Neither Augustine nor any other of the Fathers ever went further than to incorporate the Scriptures and the best Christian writers into the canon.  That is because the Christian religion is a spiritual and moral revolution and not a political, social, or cultural revolution.  While it is hard to speak of a medieval canon, Vergil and Cicero were always studied, along with the great Latin fathers (Ambrose, Jerome, and of course Augustine) as well as a miscellany of postclassical writers of varying quality.

Petrarch took the first steps toward restoring ancient civilization.  He purified his Latin style, sought out old manuscripts of important writers, and tried to learn Greek.  His disciples also reformed the medieval curriculum.  This need not have been the revolution it became.  Scholastic philosophers, who refined and improved upon Aristotle, should never have been proclaimed barbarous, and it was a serious mistake to turn a living tradition of medieval Latin into the glorious funeral monument it soon became.  In Petrarch’s time, the literate classes wrote and even spoke Latin; two centuries later, Latin prose and verse was being written only by the very learned, and the precocious young Erasmus was punished for writing Latin so eloquent and correct that his teachers could not understand him.

England, during her Reformation, completed the revolution that the humanists had begun.  The works of the scholastics and other medieval writers were burned, and every effort made to efface the thousand difficult years in which good men had worked to keep the Faith alive and transmit it in coherent form.  However, the Bible, now the only source of religious authority, not only came through unscathed, but became, unquestionably, the most widely read book in Europe.

The Greek and Latin classics were not touched by the double revolution of Renaissance and Reformation: During the Renaissance nothing was more avant-garde than a good Latin style and a command of Greek.  Even the leaders of the French Revolution, obsessed as they were with the models of ancient Rome and Sparta, were enthusiasts for classical learning.  Robespierre had won prizes as a student, and the part-Greek poet André Chénier, something of a prodigy, beat out Camille Desmoulins for a Paris-wide prize.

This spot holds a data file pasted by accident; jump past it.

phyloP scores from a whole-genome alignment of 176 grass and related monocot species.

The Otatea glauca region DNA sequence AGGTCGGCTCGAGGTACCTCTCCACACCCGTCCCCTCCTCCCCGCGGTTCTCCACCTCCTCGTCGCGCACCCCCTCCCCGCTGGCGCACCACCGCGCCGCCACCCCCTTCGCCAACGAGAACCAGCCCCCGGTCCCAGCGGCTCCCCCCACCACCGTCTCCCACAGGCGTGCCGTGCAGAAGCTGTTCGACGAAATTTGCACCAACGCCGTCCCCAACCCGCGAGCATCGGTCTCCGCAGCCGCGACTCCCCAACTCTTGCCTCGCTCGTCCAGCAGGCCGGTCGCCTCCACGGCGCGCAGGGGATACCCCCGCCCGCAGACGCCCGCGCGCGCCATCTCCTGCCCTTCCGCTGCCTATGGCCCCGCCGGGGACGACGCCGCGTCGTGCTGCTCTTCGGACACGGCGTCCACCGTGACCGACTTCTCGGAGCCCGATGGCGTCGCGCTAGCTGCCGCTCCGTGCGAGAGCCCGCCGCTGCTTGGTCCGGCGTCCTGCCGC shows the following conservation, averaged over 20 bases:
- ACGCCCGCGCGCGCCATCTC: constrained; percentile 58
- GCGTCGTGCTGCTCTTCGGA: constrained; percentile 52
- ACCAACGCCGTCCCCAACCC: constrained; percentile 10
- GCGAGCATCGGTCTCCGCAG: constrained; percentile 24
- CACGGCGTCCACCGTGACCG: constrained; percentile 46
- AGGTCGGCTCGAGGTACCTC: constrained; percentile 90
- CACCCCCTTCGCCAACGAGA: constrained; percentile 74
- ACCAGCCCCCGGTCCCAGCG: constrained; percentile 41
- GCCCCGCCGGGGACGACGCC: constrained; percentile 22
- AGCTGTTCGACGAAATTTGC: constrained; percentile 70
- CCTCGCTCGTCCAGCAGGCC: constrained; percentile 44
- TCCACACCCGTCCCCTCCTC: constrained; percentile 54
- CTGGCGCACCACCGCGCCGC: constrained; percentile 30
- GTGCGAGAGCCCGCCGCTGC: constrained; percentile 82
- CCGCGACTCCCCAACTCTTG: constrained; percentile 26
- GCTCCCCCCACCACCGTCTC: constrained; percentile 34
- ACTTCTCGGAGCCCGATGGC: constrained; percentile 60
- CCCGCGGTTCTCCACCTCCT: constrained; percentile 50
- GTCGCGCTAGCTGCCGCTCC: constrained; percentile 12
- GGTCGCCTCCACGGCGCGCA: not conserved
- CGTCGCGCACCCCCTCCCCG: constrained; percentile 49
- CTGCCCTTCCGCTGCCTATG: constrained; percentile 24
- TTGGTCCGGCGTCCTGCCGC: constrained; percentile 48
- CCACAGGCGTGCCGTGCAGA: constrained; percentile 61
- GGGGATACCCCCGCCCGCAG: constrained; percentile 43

The Bible was a different story.  The leaders of the revolution, in secularizing French education, institutionalized the Enlightenment.  Robespierre’s civil religion, which rested on rational deism, had little use for a difficult and complicated set of scriptures that could not be reduced to simple principles derived from Descartes and the encyclopedia.  Bibles were publicly burnt in many parts of France, and Joseph Fouché (“the butcher of Lyons”) tied one to an ass’s tail and had it dragged through the streets, a humiliation normally reserved for moral offenders.

It was not in revolutionary France but in revolutionary America that the first shots against the classical curriculum were fired.  More radical democrats denounced the classics, on which Adams and Jefferson still doted, as incompatible with the needs of the New Democratic Man whom Franklin and Paine were promising.  Paine, who is still revered by many American conservatives, inveighed against the stupidity and errors of the Christian Scriptures, and his spiritual descendant, Abraham Lincoln, composed a book lampooning the Virgin Birth and other Christian “myths.”  The tradition of these revolutionary skeptics has been kept alive by the village atheists who make up the faculty of every major university in America.

There was a time, not so long ago, when one could be a Christian and yet applaud the wisdom of Montaigne and celebrate the statesmanship of Lincoln; one might even defend the First Amendment rights of Howard Stanton Levey (to give the old humbug his real name).  For good or ill, those days are gone, and willy-nilly we make our choice, for the canon or the anticanon, the Christ or the Antichrist.